32 Additional Computer programs to assist in load rating ODOT bridges DESCUS I (www.opti-mate.com) STAAD III/Pro (www.reiusa.com) GT STRUDL (Finite Element based) (www.gtstrudl.gatech.edu) SAP 90 / SAP 2000 (Finite Element based) (www.csiberkeley.com)
33 1) Can run Batch routines (useful for fast analysis of superload routes) 2) Fast, free, and doesnt require a lot of resources 3) Tested and used over the last 20+ years 4) Provides output in rating format 5) Supports both Mainframe and PC computers 6) Custom vehicles can be easily defined 7) Useful for reviewing new designs Why is BARS desirable to ODOT?
34 The program and instruction manuals can be downloaded for free at… An introductory tutorial can be downloaded at… BARS on the Internet
37 BURIED STRUCTURES – ALL bridges (> 10) with fill > 2-0 shall be considered buried and shall be load rated EXCLUDING… Circular Steel pipes Circular Plastic pipes Circular Concrete pipes Buried Metal Boxes Buried Metal Frames Junction Chambers Manholes Inlets
39 NON-BURIED STRUCTURES – ALL bridges (> 10) with fill < 2-0 (or no fill at all) shall be considered non-buried and shall be load rated – BARS-PC SHALL BE USED when possible – BRASS-Culvert SHALL BE USED for concrete boxes and three-sided culverts – OSE MUST be contacted if any other software is going to be used
40 MISCELLANEOUS INFORMATION – Only load rate spans or portions of buried structure that will experience live load – Load ratings of new or rehabilitation bridge projects shall be based on final design plans and shall show results that meet or exceed the design loading – No FWS shall be included in load ratings
41 WHEN DO YOU SUBMIT YOUR ANALYSIS? MAJOR OR MINOR PLAN DEVELOPMENT (OR DESIGN BUILD) PROCESS –Include load rating report with STAGE 2 submittal ** MINIMAL PLAN DEVELOPMENT (OR DESIGN BUILD) PROCESS –Include load rating report with STAGE 3 submittal ** **Revise and resubmit load rating to District Project Manager if design plans change after Stage 2 (or Stage 3) and prior to contract sale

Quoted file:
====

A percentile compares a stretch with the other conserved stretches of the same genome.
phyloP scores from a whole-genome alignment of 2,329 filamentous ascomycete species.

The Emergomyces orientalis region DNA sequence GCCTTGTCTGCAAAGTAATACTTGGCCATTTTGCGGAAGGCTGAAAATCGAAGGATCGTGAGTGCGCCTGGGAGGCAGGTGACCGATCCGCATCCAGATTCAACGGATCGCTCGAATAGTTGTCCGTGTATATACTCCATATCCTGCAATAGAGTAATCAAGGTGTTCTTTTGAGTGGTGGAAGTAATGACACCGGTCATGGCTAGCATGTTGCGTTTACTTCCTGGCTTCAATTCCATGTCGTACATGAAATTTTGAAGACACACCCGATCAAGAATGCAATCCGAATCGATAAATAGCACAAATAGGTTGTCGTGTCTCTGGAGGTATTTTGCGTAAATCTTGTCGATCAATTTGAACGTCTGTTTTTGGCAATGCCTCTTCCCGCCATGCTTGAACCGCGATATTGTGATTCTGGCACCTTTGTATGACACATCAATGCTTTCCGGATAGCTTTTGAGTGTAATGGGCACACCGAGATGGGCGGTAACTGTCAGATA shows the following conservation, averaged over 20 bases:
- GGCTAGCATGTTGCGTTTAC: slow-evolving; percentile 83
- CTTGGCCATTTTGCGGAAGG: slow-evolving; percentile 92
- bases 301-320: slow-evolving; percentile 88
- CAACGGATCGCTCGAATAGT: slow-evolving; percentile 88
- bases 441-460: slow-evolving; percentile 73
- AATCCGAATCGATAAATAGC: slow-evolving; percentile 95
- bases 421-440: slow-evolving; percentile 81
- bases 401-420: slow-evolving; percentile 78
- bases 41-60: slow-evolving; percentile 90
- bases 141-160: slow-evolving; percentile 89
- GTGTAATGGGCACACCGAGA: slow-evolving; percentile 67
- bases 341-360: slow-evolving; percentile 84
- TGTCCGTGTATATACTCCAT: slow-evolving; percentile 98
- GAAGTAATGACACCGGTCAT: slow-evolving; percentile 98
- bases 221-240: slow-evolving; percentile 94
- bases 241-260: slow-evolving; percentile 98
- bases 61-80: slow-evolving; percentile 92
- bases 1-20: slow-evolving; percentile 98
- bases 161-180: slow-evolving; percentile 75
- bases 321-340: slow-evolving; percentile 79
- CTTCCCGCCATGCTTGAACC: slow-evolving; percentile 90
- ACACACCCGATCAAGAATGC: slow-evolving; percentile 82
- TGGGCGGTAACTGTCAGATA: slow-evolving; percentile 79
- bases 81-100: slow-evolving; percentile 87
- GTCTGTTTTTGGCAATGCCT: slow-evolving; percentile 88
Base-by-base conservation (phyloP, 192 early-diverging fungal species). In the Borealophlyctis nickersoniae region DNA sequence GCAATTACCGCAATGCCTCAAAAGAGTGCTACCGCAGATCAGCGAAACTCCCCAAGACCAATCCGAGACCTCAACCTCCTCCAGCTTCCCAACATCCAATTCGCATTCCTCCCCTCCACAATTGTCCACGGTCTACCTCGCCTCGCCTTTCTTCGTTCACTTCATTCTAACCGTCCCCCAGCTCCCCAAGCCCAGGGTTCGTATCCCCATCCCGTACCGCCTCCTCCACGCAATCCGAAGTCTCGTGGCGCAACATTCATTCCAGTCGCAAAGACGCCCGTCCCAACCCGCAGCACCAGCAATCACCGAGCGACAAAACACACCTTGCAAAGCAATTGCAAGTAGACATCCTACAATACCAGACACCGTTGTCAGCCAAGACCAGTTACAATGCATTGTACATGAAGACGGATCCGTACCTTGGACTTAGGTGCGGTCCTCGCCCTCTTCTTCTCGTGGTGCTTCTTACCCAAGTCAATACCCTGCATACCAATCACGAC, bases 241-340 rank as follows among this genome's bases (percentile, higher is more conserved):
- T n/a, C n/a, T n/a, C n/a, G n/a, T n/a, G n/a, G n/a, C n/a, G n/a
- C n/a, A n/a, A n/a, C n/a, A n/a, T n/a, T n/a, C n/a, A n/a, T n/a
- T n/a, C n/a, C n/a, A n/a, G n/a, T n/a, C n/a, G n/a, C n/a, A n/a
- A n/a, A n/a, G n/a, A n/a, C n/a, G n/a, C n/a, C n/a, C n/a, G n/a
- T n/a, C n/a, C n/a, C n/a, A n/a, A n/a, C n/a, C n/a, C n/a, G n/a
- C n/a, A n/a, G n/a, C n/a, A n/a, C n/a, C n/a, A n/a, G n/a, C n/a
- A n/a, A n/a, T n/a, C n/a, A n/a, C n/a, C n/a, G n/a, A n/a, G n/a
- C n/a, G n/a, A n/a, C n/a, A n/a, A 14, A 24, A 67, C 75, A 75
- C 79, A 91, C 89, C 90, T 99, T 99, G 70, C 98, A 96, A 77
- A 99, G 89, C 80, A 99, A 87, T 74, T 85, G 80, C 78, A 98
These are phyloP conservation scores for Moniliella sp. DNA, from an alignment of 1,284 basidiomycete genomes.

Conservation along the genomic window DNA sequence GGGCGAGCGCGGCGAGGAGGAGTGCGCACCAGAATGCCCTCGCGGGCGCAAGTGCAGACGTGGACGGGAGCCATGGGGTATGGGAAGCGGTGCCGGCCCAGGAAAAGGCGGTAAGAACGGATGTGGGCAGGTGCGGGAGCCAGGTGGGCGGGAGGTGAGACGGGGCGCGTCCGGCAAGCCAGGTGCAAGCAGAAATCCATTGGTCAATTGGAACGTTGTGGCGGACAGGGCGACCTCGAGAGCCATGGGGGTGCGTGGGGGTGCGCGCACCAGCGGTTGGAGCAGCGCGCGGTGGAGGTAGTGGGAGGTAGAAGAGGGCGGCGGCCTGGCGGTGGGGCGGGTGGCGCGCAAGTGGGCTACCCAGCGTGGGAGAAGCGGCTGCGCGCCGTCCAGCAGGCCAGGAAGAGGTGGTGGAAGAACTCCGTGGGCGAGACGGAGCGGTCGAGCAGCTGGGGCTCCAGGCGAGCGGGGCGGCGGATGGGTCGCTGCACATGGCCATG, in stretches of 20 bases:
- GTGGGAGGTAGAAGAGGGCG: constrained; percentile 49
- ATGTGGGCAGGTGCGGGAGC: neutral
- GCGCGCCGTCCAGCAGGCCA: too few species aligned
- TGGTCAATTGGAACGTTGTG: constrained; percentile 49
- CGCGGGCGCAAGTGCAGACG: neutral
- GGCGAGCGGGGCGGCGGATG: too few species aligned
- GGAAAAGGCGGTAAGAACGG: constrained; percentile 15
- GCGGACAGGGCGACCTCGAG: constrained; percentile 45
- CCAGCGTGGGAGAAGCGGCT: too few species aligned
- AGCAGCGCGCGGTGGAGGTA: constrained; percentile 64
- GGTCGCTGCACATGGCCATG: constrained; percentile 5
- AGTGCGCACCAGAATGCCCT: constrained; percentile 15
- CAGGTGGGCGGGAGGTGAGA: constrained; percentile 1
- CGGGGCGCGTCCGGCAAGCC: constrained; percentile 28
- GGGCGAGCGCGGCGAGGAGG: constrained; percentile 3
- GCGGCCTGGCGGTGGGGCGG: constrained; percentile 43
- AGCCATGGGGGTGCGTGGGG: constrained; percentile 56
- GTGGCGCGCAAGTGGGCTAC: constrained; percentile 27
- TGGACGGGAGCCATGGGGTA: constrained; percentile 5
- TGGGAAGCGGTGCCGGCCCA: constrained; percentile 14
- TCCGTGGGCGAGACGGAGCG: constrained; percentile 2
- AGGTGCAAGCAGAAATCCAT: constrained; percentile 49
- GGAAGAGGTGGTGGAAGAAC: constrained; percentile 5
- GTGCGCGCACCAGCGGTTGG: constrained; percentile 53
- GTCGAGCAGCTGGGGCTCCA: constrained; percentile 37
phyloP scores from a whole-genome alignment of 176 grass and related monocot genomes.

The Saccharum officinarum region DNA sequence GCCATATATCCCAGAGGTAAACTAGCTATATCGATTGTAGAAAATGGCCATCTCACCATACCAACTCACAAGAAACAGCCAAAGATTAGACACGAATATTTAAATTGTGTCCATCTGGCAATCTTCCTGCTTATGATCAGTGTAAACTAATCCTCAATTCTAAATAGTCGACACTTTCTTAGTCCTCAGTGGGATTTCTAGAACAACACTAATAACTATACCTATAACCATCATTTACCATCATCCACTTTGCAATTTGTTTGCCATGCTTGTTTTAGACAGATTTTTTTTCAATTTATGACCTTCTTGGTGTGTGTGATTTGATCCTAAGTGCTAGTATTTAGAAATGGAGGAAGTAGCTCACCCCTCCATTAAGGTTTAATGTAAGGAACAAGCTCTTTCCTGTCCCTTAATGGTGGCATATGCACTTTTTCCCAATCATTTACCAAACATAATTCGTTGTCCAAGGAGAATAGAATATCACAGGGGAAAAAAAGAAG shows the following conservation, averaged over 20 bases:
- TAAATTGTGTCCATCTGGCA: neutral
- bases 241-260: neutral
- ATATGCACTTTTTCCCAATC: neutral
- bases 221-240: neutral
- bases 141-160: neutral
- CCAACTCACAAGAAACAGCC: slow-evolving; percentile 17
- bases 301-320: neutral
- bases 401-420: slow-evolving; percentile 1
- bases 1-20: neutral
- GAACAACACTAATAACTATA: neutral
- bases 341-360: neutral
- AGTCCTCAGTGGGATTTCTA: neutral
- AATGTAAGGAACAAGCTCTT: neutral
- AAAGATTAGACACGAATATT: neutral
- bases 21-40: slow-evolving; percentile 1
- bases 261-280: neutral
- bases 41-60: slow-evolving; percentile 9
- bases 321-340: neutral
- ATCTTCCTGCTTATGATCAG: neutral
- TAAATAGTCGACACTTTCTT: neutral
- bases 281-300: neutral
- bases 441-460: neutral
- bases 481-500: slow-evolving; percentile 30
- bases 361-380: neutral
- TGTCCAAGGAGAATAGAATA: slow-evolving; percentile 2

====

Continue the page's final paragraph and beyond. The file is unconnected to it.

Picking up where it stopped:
43 WHAT DO YOU PUT IN THE REPORT? A full project description Printouts of analysis software input/output Explanation of how material properties were determined (for existing structures) All hand calculations A table summarizing the following rating factors for each live load truck… Inventory & Operating ratings for each main bridge member analyzed (Beam 1, Beam 2, Interior, Exterior, etc.) Overall ratings of each structure unit (mainline, ramps, etc.) Overall ratings of entire bridge
45 WHAT DO YOU SUBMIT TO ODOT? 2 - Printed copies of load rating report (signed and sealed by an Ohio PE) 1 - Electronic copy of load rating report 1 – Electronic copy of input data files BARS - LISTA.LIS, RATE2.LIS, SUMMARY.LIS, and FLEX.LIS files BRASS - Files with the following extensions: DAT, CUS, and XML
46 AASHTO Load Rating References AASHTO (2002), Standard Specifications for Highway Bridges, 17th ed., AASHTO (2000), Manual for Condition Evaluation of Bridges, 2 nd Edition. (Section 6) AASHTO (1995), Bridge Analysis and Rating System, BARS-PC, Release 5.5, Mod 3.3, Users Manuals I and II,
47 AASHTO Load Rating References (cont.) AASHTO (1989), Guide Specifications for Strength Evaluation of Existing Steel and Concrete Bridges AASHTO (1978), Guide Specifications for Fracture Critical Non-Redundant Steel Bridge Members
RATING FACTORS BASED ON SHEAR CAPACITY (non-composite)
Composite Steel & Conc. Rating Factors (1)
OPERATING (composite, based on Moment Capacity) * whichever is smaller
RATING FACTORS BASED ON SHEAR CAPACITY INVENTORY
RATING FACTORS BASED ON SHEAR CAPACITY OPERATING where Vp = shear yielding strength of the web
Reinforced Concrete Rating Factors (1)
Prestressed Concrete Rating Factors (1)
65 Appendix 2 – Load Rating Example
66 Single-span slab bridge Bridge #: SEN Over: Branch of Wolf Creek SFN: Clear Span: 16-0 Slab thickness: 11.5 Slab Width: 40.5 ft Overlay: 3 asphalt on ¾ soil Long. Bottom Steel: 4 ½ Transverse Bottom Steel: 5s Analysis Software: BARS-PC Input filename: R DAT
68 AASHTO Standard Specification for Highway Bridges CASE B – Main Reinforcement Parallel to Traffic S = Effective Span length in feet (AASHTO ) For wheel loads, the distribution width E = *S 7 S = 16+1 = 17 feetE = *17 = 5.02 feet BARS Dist. = 1/5.02= Live load distribution factor
69 AASHTO Standard Specification for Highway Bridges Impact Formula The amount of impact allowance, I, as a fraction of the live load I = 50 / (L + 125) 0.3 L = Effective Span length in feet I = 50 / ( ) = 0.352Use I = 0.3 Impact load (Impact factor)
70 ((3 / 12)* 1 ft* 145 pcf) + ((3/4 /12) * 1 ft * 120 pcf) + 12 plf guardrail = 55.8 lb/ft Superimposed Dead Load Rebar distance to top of slab (11.5–1 clear due to delamination- 5/8–(7/8) / 2 ) =
71 Interactive Bridge Data Entry AA NEW X DMH - B&N *LF* POST 03 1SPEC SPEC DMH - B&N BSEN LF SEN OVER BRANCH OF WOLF CREEK, SFN: SINGLE SPAN CONCRETE SLAB BUILT IN 1926, 16 FOOT CLEAR SPAN " ASPHALT W.S. (DATE: N/A) ON 0.75" OF SOIL, 40.5' SLAB WIDTH S RC S01 01 W S S